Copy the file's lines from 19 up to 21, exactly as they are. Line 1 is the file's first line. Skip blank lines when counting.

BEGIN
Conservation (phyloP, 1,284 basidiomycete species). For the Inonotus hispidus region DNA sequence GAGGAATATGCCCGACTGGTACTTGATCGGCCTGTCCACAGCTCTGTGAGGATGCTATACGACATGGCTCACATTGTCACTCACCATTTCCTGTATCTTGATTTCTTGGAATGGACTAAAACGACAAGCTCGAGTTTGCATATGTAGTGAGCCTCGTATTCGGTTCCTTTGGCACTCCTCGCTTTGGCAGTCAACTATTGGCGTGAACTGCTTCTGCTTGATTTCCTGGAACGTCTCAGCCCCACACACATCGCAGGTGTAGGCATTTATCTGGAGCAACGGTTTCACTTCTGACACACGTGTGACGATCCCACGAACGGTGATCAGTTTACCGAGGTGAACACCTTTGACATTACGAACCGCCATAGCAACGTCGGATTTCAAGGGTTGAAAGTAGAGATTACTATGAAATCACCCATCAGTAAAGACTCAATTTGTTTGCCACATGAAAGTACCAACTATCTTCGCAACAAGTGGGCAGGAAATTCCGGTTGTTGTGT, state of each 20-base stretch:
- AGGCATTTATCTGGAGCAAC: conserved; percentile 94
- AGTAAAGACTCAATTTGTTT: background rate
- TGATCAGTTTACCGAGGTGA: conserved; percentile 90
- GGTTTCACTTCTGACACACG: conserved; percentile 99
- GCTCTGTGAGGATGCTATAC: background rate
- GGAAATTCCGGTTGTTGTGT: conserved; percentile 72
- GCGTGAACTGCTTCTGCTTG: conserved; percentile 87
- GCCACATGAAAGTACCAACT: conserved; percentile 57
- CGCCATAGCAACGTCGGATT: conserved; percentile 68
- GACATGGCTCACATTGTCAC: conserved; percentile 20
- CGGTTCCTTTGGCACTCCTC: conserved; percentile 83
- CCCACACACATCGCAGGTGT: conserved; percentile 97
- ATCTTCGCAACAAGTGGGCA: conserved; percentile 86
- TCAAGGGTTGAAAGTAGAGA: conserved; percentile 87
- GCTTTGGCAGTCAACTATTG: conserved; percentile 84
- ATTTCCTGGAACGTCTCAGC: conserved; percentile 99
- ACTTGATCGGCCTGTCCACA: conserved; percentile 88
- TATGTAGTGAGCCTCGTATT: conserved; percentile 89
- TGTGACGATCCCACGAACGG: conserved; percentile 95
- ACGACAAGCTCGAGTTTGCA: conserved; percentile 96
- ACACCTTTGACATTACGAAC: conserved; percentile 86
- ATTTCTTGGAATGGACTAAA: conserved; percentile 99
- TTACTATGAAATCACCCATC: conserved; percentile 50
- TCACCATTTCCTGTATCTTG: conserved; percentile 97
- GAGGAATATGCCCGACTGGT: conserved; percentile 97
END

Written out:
- TATGTAGTGAGCCTCGTATT: conserved; percentile 89
- TGTGACGATCCCACGAACGG: conserved; percentile 95
- ACGACAAGCTCGAGTTTGCA: conserved; percentile 96